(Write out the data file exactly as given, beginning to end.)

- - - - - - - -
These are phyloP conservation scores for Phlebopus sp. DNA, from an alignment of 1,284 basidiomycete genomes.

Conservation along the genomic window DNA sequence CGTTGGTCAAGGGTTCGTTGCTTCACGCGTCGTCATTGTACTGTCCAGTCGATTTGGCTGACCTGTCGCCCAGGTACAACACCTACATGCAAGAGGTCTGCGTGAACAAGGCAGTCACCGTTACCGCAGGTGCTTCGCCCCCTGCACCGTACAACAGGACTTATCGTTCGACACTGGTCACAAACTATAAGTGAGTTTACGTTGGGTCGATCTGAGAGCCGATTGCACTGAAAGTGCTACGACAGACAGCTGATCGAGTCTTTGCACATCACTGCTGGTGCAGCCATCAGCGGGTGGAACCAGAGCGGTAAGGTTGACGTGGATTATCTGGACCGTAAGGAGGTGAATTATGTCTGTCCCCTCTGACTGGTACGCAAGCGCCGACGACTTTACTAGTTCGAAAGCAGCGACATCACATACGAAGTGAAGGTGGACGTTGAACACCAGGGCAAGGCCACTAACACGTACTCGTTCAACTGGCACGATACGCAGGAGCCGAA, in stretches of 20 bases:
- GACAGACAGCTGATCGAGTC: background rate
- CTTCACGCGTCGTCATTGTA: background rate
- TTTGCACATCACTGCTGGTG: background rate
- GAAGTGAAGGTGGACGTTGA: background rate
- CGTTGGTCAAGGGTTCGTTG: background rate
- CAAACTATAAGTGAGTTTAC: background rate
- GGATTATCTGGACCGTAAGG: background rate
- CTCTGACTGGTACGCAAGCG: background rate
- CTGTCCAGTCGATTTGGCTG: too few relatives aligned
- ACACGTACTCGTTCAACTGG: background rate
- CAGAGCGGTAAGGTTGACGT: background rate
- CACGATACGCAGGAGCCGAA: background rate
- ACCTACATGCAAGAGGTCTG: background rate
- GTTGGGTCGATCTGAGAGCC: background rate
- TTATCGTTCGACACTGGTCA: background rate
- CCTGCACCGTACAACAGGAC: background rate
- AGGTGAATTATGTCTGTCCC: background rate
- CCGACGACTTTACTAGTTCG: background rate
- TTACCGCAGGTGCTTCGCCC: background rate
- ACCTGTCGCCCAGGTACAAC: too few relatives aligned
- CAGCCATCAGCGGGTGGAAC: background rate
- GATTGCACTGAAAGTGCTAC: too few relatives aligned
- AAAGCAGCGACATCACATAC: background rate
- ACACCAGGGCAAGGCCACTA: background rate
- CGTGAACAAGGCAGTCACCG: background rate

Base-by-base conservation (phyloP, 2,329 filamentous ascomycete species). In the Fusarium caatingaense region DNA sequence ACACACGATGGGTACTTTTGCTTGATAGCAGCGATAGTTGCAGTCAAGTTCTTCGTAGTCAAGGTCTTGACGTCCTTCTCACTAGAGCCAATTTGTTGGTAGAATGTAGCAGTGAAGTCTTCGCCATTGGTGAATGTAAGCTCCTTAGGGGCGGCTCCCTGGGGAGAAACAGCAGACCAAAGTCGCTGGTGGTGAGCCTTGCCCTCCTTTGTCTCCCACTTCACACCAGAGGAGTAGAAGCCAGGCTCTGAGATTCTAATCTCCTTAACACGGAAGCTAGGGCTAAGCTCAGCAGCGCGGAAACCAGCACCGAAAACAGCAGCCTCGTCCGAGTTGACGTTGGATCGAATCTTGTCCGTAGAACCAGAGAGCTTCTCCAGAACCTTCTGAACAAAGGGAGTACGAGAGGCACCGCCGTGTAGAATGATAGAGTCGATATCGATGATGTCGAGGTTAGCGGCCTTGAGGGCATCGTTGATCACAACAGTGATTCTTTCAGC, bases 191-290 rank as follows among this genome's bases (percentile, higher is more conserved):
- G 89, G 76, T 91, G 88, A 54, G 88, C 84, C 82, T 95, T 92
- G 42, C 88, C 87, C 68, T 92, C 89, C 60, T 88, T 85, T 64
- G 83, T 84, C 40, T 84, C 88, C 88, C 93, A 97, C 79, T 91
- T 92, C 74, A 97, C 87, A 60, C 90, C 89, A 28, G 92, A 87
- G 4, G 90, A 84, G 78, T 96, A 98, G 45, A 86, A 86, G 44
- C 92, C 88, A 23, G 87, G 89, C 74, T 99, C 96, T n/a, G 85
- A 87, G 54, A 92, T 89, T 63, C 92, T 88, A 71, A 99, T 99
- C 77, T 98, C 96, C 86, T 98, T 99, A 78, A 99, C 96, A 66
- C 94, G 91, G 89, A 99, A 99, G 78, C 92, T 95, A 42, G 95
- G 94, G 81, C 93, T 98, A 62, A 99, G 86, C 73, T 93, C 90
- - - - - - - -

These are phyloP conservation scores for Phlebopus sp. DNA, from an alignment of 1,284 basidiomycete genomes.

Conservation along the genomic window DNA sequence CGTTGGTCAAGGGTTCGTTGCTTCACGCGTCGTCATTGTACTGTCCAGTCGATTTGGCTGACCTGTCGCCCAGGTACAACACCTACATGCAAGAGGTCTGCGTGAACAAGGCAGTCACCGTTACCGCAGGTGCTTCGCCCCCTGCACCGTACAACAGGACTTATCGTTCGACACTGGTCACAAACTATAAGTGAGTTTACGTTGGGTCGATCTGAGAGCCGATTGCACTGAAAGTGCTACGACAGACAGCTGATCGAGTCTTTGCACATCACTGCTGGTGCAGCCATCAGCGGGTGGAACCAGAGCGGTAAGGTTGACGTGGATTATCTGGACCGTAAGGAGGTGAATTATGTCTGTCCCCTCTGACTGGTACGCAAGCGCCGACGACTTTACTAGTTCGAAAGCAGCGACATCACATACGAAGTGAAGGTGGACGTTGAACACCAGGGCAAGGCCACTAACACGTACTCGTTCAACTGGCACGATACGCAGGAGCCGAA, in stretches of 20 bases:
- GACAGACAGCTGATCGAGTC: background rate
- CTTCACGCGTCGTCATTGTA: background rate
- TTTGCACATCACTGCTGGTG: background rate
- GAAGTGAAGGTGGACGTTGA: background rate
- CGTTGGTCAAGGGTTCGTTG: background rate
- CAAACTATAAGTGAGTTTAC: background rate
- GGATTATCTGGACCGTAAGG: background rate
- CTCTGACTGGTACGCAAGCG: background rate
- CTGTCCAGTCGATTTGGCTG: too few relatives aligned
- ACACGTACTCGTTCAACTGG: background rate
- CAGAGCGGTAAGGTTGACGT: background rate
- CACGATACGCAGGAGCCGAA: background rate
- ACCTACATGCAAGAGGTCTG: background rate
- GTTGGGTCGATCTGAGAGCC: background rate
- TTATCGTTCGACACTGGTCA: background rate
- CCTGCACCGTACAACAGGAC: background rate
- AGGTGAATTATGTCTGTCCC: background rate
- CCGACGACTTTACTAGTTCG: background rate
- TTACCGCAGGTGCTTCGCCC: background rate
- ACCTGTCGCCCAGGTACAAC: too few relatives aligned
- CAGCCATCAGCGGGTGGAAC: background rate
- GATTGCACTGAAAGTGCTAC: too few relatives aligned
- AAAGCAGCGACATCACATAC: background rate
- ACACCAGGGCAAGGCCACTA: background rate
- CGTGAACAAGGCAGTCACCG: background rate

Base-by-base conservation (phyloP, 2,329 filamentous ascomycete species). In the Fusarium caatingaense region DNA sequence ACACACGATGGGTACTTTTGCTTGATAGCAGCGATAGTTGCAGTCAAGTTCTTCGTAGTCAAGGTCTTGACGTCCTTCTCACTAGAGCCAATTTGTTGGTAGAATGTAGCAGTGAAGTCTTCGCCATTGGTGAATGTAAGCTCCTTAGGGGCGGCTCCCTGGGGAGAAACAGCAGACCAAAGTCGCTGGTGGTGAGCCTTGCCCTCCTTTGTCTCCCACTTCACACCAGAGGAGTAGAAGCCAGGCTCTGAGATTCTAATCTCCTTAACACGGAAGCTAGGGCTAAGCTCAGCAGCGCGGAAACCAGCACCGAAAACAGCAGCCTCGTCCGAGTTGACGTTGGATCGAATCTTGTCCGTAGAACCAGAGAGCTTCTCCAGAACCTTCTGAACAAAGGGAGTACGAGAGGCACCGCCGTGTAGAATGATAGAGTCGATATCGATGATGTCGAGGTTAGCGGCCTTGAGGGCATCGTTGATCACAACAGTGATTCTTTCAGC, bases 191-290 rank as follows among this genome's bases (percentile, higher is more conserved):
- G 89, G 76, T 91, G 88, A 54, G 88, C 84, C 82, T 95, T 92
- G 42, C 88, C 87, C 68, T 92, C 89, C 60, T 88, T 85, T 64
- G 83, T 84, C 40, T 84, C 88, C 88, C 93, A 97, C 79, T 91
- T 92, C 74, A 97, C 87, A 60, C 90, C 89, A 28, G 92, A 87
- G 4, G 90, A 84, G 78, T 96, A 98, G 45, A 86, A 86, G 44
- C 92, C 88, A 23, G 87, G 89, C 74, T 99, C 96, T n/a, G 85
- A 87, G 54, A 92, T 89, T 63, C 92, T 88, A 71, A 99, T 99
- C 77, T 98, C 96, C 86, T 98, T 99, A 78, A 99, C 96, A 66
- C 94, G 91, G 89, A 99, A 99, G 78, C 92, T 95, A 42, G 95
- G 94, G 81, C 93, T 98, A 62, A 99, G 86, C 73, T 93, C 90